About The Film
For many, it’s their house of worship. For some, it is an engine for social justice. For others, it’s a place of transcendent cultural gifts exported to the world, from the soulful voices of preachers and congregants to the sublime sounds of gospel music. For the Rev. Dr. Martin Luther King, Jr., going to church in America also was “the most segregated hour” of the week.
In this intimate four-hour series from executive producer, host, and writer Henry Louis Gates, Jr., we trace how this came to be in the 400 year-old story of the Black church in America, all the way down to its bedrock role as the site of African American survival and endurance, grace and resilience, thriving and testifying, freedom and independence, solidarity and speaking truth to power. It reveals how Black people have worshipped, and through their spiritual journeys, improvised ways to bring their faith traditions from Africa to the New World, while translating them into a form of Christianity that was not only truly their own but a redemptive force for a nation whose original sin was found in their ancestors’ enslavement across the Middle Passage.
Throughout each hour, we will be transported by the songs that speak to one’s soul, by preaching styles that have moved congregations and a nation, and by beliefs and actions that drew African Americans from the violent margins of society to the front lines of change.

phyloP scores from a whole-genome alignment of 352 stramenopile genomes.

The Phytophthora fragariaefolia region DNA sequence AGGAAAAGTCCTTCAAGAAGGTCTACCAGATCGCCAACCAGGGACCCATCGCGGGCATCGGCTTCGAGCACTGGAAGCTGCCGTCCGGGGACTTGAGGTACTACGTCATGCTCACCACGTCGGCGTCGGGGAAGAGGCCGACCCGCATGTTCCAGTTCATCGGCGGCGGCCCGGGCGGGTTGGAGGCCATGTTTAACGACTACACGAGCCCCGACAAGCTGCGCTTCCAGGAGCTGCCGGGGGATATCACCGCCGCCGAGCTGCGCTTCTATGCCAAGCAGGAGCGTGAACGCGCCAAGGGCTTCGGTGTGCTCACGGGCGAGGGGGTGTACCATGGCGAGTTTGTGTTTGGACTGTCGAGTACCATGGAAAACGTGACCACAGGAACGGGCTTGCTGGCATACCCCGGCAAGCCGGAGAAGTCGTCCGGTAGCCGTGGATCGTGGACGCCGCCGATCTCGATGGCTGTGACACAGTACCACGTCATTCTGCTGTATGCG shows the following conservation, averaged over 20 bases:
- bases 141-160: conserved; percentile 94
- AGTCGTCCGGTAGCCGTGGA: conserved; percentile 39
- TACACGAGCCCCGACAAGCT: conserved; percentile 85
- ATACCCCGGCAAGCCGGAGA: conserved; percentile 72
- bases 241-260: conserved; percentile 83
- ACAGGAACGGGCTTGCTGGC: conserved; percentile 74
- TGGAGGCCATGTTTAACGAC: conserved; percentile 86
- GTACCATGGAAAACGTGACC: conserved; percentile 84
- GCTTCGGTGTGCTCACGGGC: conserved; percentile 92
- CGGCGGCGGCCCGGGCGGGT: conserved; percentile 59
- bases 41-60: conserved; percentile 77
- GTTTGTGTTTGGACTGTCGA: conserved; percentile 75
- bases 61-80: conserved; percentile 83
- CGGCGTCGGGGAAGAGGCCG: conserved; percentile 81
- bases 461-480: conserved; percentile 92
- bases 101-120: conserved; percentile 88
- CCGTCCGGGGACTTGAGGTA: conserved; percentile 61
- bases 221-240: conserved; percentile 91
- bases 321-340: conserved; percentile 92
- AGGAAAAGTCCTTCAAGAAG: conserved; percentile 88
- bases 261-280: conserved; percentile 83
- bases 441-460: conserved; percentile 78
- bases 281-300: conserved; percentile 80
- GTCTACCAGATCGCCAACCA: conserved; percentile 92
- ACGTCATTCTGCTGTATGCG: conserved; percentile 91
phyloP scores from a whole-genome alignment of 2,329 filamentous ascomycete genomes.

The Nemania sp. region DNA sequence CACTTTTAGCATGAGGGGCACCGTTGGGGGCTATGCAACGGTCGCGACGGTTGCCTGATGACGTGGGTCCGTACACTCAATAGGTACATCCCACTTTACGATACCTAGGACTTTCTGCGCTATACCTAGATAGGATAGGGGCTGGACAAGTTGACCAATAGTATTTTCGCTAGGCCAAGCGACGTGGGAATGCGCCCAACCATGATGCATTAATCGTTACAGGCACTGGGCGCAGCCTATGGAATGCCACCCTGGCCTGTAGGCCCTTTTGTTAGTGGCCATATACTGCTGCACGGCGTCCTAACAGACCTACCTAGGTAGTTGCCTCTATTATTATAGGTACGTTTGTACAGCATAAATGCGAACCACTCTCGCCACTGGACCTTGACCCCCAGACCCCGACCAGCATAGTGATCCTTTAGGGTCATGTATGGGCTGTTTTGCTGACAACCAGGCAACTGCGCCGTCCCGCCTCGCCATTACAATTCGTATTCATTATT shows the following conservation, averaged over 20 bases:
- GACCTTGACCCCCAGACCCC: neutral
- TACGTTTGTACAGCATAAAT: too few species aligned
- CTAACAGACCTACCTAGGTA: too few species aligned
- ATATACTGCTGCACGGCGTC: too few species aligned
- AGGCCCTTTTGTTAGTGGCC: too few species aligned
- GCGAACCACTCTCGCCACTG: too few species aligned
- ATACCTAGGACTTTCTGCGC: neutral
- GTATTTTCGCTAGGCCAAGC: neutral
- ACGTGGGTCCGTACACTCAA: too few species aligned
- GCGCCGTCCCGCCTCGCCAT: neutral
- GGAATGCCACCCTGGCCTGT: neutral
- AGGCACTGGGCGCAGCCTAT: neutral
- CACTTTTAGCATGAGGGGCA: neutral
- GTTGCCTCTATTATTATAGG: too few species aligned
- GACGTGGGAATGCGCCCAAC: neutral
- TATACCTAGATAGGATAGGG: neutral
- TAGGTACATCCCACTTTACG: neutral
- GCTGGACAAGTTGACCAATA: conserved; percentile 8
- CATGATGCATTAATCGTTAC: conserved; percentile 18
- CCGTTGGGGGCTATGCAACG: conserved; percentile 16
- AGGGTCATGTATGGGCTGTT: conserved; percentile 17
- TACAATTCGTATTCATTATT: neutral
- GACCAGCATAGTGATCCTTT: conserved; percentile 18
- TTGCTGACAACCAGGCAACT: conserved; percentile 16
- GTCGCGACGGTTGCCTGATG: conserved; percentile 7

The Black Church: This Is Our Story, This Is Our Song will explore the changing nature of worship spaces and the men and women who shepherded them from the pulpit, the choir loft, and church pews. Here, the churches Gates visits are both a world within a world, where Black Americans could be themselves, and the epicenter of the freedom struggle that revolutionized the United States across slavery and abolition, Reconstruction and Jim Crow, the Great Migration and civil rights movement. Throughout the series, we will see much of this world expand to politics, culture, and education, as churches are born, denominations are fractured, and leaders are made and critiqued in their quest to bring the Word to the world and the world to a higher ground. At once a liberating and conservative center of power, the church in Gates’s telling is at a crossroads today, torn between social issues and justice, human rights and inequality, secular and spiritual trends, the past and future, prompting many to wonder whether the churches of our parents and grandparents have become closed off to the most important issues of our time. The Black church has taken us from the valley to “the mountaintop”, and as some of the most influential Black voices of our time reflect on the meaning of the church in their lives and the country’s, the series will contemplate where the “promised land” is for this generation and the next.